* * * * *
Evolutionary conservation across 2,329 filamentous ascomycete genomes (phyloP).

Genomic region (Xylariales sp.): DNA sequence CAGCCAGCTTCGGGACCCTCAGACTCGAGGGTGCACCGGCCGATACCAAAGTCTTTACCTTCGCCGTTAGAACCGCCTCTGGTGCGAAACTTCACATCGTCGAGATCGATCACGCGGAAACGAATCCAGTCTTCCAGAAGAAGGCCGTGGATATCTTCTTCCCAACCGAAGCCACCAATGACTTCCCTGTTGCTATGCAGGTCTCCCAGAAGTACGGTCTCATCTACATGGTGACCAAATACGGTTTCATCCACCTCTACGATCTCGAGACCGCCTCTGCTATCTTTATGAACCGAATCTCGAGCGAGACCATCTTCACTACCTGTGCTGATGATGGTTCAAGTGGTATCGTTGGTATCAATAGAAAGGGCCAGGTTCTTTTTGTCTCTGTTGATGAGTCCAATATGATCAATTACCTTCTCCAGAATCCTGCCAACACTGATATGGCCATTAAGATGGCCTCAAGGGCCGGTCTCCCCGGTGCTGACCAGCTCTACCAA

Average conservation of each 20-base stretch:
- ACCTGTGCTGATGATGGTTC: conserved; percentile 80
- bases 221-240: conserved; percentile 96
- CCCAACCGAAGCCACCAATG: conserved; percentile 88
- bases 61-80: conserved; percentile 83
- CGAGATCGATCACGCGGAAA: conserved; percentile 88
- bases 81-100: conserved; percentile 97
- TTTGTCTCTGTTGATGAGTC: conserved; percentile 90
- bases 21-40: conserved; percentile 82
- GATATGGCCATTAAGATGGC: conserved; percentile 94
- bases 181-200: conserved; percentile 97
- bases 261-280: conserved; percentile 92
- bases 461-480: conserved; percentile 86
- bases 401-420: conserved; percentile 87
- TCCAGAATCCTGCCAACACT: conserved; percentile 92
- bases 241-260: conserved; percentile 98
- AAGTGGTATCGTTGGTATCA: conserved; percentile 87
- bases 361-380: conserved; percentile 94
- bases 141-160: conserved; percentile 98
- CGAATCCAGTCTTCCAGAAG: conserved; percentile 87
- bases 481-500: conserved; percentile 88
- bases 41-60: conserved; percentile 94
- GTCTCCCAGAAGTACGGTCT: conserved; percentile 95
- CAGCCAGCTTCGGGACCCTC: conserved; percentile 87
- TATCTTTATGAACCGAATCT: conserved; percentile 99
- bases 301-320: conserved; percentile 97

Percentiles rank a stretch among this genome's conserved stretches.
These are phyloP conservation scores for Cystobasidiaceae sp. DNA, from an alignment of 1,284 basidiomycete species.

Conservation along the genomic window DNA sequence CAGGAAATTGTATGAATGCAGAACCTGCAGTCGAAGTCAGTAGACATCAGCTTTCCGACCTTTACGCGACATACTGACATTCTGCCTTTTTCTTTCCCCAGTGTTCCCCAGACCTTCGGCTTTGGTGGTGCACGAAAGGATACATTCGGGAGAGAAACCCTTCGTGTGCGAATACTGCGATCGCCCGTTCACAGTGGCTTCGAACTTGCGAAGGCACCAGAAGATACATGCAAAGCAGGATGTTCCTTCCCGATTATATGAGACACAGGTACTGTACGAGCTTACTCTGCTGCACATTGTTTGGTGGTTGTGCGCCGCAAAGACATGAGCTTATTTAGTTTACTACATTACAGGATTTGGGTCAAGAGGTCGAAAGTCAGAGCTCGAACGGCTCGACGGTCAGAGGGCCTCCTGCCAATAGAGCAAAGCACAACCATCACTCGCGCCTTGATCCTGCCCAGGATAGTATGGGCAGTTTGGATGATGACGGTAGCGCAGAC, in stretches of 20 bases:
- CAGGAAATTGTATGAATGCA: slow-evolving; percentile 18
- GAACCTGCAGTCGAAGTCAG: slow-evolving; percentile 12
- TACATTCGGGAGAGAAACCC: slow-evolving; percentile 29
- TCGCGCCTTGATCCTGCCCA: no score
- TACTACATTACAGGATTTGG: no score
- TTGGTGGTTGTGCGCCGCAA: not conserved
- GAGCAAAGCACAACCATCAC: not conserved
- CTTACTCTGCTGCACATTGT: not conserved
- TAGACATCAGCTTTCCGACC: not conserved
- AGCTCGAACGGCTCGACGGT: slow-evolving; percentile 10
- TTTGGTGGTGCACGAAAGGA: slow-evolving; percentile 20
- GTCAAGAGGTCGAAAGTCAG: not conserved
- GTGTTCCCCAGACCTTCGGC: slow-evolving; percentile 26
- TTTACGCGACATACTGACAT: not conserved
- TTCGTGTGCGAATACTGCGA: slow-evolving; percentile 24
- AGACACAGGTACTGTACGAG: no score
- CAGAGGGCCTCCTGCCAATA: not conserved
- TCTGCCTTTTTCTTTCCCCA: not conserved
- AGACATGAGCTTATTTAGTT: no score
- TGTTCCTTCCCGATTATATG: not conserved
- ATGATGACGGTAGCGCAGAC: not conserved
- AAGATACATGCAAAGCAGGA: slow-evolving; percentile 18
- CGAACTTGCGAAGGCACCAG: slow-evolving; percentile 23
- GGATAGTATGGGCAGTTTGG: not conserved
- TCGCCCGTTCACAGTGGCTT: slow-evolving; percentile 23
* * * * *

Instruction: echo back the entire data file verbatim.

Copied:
Evolutionary conservation across 2,329 filamentous ascomycete genomes (phyloP).

Genomic region (Xylariales sp.): DNA sequence CAGCCAGCTTCGGGACCCTCAGACTCGAGGGTGCACCGGCCGATACCAAAGTCTTTACCTTCGCCGTTAGAACCGCCTCTGGTGCGAAACTTCACATCGTCGAGATCGATCACGCGGAAACGAATCCAGTCTTCCAGAAGAAGGCCGTGGATATCTTCTTCCCAACCGAAGCCACCAATGACTTCCCTGTTGCTATGCAGGTCTCCCAGAAGTACGGTCTCATCTACATGGTGACCAAATACGGTTTCATCCACCTCTACGATCTCGAGACCGCCTCTGCTATCTTTATGAACCGAATCTCGAGCGAGACCATCTTCACTACCTGTGCTGATGATGGTTCAAGTGGTATCGTTGGTATCAATAGAAAGGGCCAGGTTCTTTTTGTCTCTGTTGATGAGTCCAATATGATCAATTACCTTCTCCAGAATCCTGCCAACACTGATATGGCCATTAAGATGGCCTCAAGGGCCGGTCTCCCCGGTGCTGACCAGCTCTACCAA

Average conservation of each 20-base stretch:
- ACCTGTGCTGATGATGGTTC: conserved; percentile 80
- bases 221-240: conserved; percentile 96
- CCCAACCGAAGCCACCAATG: conserved; percentile 88
- bases 61-80: conserved; percentile 83
- CGAGATCGATCACGCGGAAA: conserved; percentile 88
- bases 81-100: conserved; percentile 97
- TTTGTCTCTGTTGATGAGTC: conserved; percentile 90
- bases 21-40: conserved; percentile 82
- GATATGGCCATTAAGATGGC: conserved; percentile 94
- bases 181-200: conserved; percentile 97
- bases 261-280: conserved; percentile 92
- bases 461-480: conserved; percentile 86
- bases 401-420: conserved; percentile 87
- TCCAGAATCCTGCCAACACT: conserved; percentile 92
- bases 241-260: conserved; percentile 98
- AAGTGGTATCGTTGGTATCA: conserved; percentile 87
- bases 361-380: conserved; percentile 94
- bases 141-160: conserved; percentile 98
- CGAATCCAGTCTTCCAGAAG: conserved; percentile 87
- bases 481-500: conserved; percentile 88
- bases 41-60: conserved; percentile 94
- GTCTCCCAGAAGTACGGTCT: conserved; percentile 95
- CAGCCAGCTTCGGGACCCTC: conserved; percentile 87
- TATCTTTATGAACCGAATCT: conserved; percentile 99
- bases 301-320: conserved; percentile 97

Percentiles rank a stretch among this genome's conserved stretches.
These are phyloP conservation scores for Cystobasidiaceae sp. DNA, from an alignment of 1,284 basidiomycete species.

Conservation along the genomic window DNA sequence CAGGAAATTGTATGAATGCAGAACCTGCAGTCGAAGTCAGTAGACATCAGCTTTCCGACCTTTACGCGACATACTGACATTCTGCCTTTTTCTTTCCCCAGTGTTCCCCAGACCTTCGGCTTTGGTGGTGCACGAAAGGATACATTCGGGAGAGAAACCCTTCGTGTGCGAATACTGCGATCGCCCGTTCACAGTGGCTTCGAACTTGCGAAGGCACCAGAAGATACATGCAAAGCAGGATGTTCCTTCCCGATTATATGAGACACAGGTACTGTACGAGCTTACTCTGCTGCACATTGTTTGGTGGTTGTGCGCCGCAAAGACATGAGCTTATTTAGTTTACTACATTACAGGATTTGGGTCAAGAGGTCGAAAGTCAGAGCTCGAACGGCTCGACGGTCAGAGGGCCTCCTGCCAATAGAGCAAAGCACAACCATCACTCGCGCCTTGATCCTGCCCAGGATAGTATGGGCAGTTTGGATGATGACGGTAGCGCAGAC, in stretches of 20 bases:
- CAGGAAATTGTATGAATGCA: slow-evolving; percentile 18
- GAACCTGCAGTCGAAGTCAG: slow-evolving; percentile 12
- TACATTCGGGAGAGAAACCC: slow-evolving; percentile 29
- TCGCGCCTTGATCCTGCCCA: no score
- TACTACATTACAGGATTTGG: no score
- TTGGTGGTTGTGCGCCGCAA: not conserved
- GAGCAAAGCACAACCATCAC: not conserved
- CTTACTCTGCTGCACATTGT: not conserved
- TAGACATCAGCTTTCCGACC: not conserved
- AGCTCGAACGGCTCGACGGT: slow-evolving; percentile 10
- TTTGGTGGTGCACGAAAGGA: slow-evolving; percentile 20
- GTCAAGAGGTCGAAAGTCAG: not conserved
- GTGTTCCCCAGACCTTCGGC: slow-evolving; percentile 26
- TTTACGCGACATACTGACAT: not conserved
- TTCGTGTGCGAATACTGCGA: slow-evolving; percentile 24
- AGACACAGGTACTGTACGAG: no score
- CAGAGGGCCTCCTGCCAATA: not conserved
- TCTGCCTTTTTCTTTCCCCA: not conserved
- AGACATGAGCTTATTTAGTT: no score
- TGTTCCTTCCCGATTATATG: not conserved
- ATGATGACGGTAGCGCAGAC: not conserved
- AAGATACATGCAAAGCAGGA: slow-evolving; percentile 18
- CGAACTTGCGAAGGCACCAG: slow-evolving; percentile 23
- GGATAGTATGGGCAGTTTGG: not conserved
- TCGCCCGTTCACAGTGGCTT: slow-evolving; percentile 23